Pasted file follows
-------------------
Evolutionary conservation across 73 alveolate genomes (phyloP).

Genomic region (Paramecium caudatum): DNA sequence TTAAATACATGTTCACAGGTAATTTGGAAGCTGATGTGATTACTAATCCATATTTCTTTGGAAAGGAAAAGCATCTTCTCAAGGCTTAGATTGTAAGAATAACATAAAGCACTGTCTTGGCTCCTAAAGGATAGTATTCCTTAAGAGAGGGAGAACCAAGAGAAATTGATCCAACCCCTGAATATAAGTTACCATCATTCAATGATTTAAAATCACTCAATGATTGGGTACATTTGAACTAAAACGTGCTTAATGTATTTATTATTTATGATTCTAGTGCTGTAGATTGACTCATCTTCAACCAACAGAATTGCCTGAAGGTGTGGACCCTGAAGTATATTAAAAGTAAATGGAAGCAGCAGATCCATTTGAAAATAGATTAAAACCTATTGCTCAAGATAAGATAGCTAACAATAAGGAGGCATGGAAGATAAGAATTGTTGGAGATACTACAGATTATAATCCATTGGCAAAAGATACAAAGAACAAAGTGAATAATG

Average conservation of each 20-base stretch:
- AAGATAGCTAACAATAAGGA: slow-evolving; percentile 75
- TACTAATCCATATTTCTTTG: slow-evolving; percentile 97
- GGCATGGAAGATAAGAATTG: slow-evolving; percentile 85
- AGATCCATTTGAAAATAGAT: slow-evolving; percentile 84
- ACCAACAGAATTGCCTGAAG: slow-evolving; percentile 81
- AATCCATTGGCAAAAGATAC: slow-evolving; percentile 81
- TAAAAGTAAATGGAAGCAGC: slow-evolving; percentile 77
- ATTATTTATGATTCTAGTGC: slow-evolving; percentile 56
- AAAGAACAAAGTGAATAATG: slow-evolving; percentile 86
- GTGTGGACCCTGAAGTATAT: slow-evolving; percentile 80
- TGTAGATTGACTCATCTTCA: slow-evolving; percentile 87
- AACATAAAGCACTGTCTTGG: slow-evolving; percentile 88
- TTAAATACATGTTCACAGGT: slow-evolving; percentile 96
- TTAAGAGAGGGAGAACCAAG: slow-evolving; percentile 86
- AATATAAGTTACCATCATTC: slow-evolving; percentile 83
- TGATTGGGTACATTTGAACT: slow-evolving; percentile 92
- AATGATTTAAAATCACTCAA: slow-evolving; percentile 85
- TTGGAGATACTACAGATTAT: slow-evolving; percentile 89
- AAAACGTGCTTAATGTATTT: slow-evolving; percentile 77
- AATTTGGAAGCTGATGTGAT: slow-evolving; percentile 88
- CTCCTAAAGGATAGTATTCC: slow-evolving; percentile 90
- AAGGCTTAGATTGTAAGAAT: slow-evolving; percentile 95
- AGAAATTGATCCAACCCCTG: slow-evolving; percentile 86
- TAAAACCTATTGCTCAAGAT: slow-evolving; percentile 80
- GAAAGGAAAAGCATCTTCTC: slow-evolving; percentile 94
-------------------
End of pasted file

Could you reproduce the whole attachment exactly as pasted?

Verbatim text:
Evolutionary conservation across 73 alveolate genomes (phyloP).

Genomic region (Paramecium caudatum): DNA sequence TTAAATACATGTTCACAGGTAATTTGGAAGCTGATGTGATTACTAATCCATATTTCTTTGGAAAGGAAAAGCATCTTCTCAAGGCTTAGATTGTAAGAATAACATAAAGCACTGTCTTGGCTCCTAAAGGATAGTATTCCTTAAGAGAGGGAGAACCAAGAGAAATTGATCCAACCCCTGAATATAAGTTACCATCATTCAATGATTTAAAATCACTCAATGATTGGGTACATTTGAACTAAAACGTGCTTAATGTATTTATTATTTATGATTCTAGTGCTGTAGATTGACTCATCTTCAACCAACAGAATTGCCTGAAGGTGTGGACCCTGAAGTATATTAAAAGTAAATGGAAGCAGCAGATCCATTTGAAAATAGATTAAAACCTATTGCTCAAGATAAGATAGCTAACAATAAGGAGGCATGGAAGATAAGAATTGTTGGAGATACTACAGATTATAATCCATTGGCAAAAGATACAAAGAACAAAGTGAATAATG

Average conservation of each 20-base stretch:
- AAGATAGCTAACAATAAGGA: slow-evolving; percentile 75
- TACTAATCCATATTTCTTTG: slow-evolving; percentile 97
- GGCATGGAAGATAAGAATTG: slow-evolving; percentile 85
- AGATCCATTTGAAAATAGAT: slow-evolving; percentile 84
- ACCAACAGAATTGCCTGAAG: slow-evolving; percentile 81
- AATCCATTGGCAAAAGATAC: slow-evolving; percentile 81
- TAAAAGTAAATGGAAGCAGC: slow-evolving; percentile 77
- ATTATTTATGATTCTAGTGC: slow-evolving; percentile 56
- AAAGAACAAAGTGAATAATG: slow-evolving; percentile 86
- GTGTGGACCCTGAAGTATAT: slow-evolving; percentile 80
- TGTAGATTGACTCATCTTCA: slow-evolving; percentile 87
- AACATAAAGCACTGTCTTGG: slow-evolving; percentile 88
- TTAAATACATGTTCACAGGT: slow-evolving; percentile 96
- TTAAGAGAGGGAGAACCAAG: slow-evolving; percentile 86
- AATATAAGTTACCATCATTC: slow-evolving; percentile 83
- TGATTGGGTACATTTGAACT: slow-evolving; percentile 92
- AATGATTTAAAATCACTCAA: slow-evolving; percentile 85
- TTGGAGATACTACAGATTAT: slow-evolving; percentile 89
- AAAACGTGCTTAATGTATTT: slow-evolving; percentile 77
- AATTTGGAAGCTGATGTGAT: slow-evolving; percentile 88
- CTCCTAAAGGATAGTATTCC: slow-evolving; percentile 90
- AAGGCTTAGATTGTAAGAAT: slow-evolving; percentile 95
- AGAAATTGATCCAACCCCTG: slow-evolving; percentile 86
- TAAAACCTATTGCTCAAGAT: slow-evolving; percentile 80
- GAAAGGAAAAGCATCTTCTC: slow-evolving; percentile 94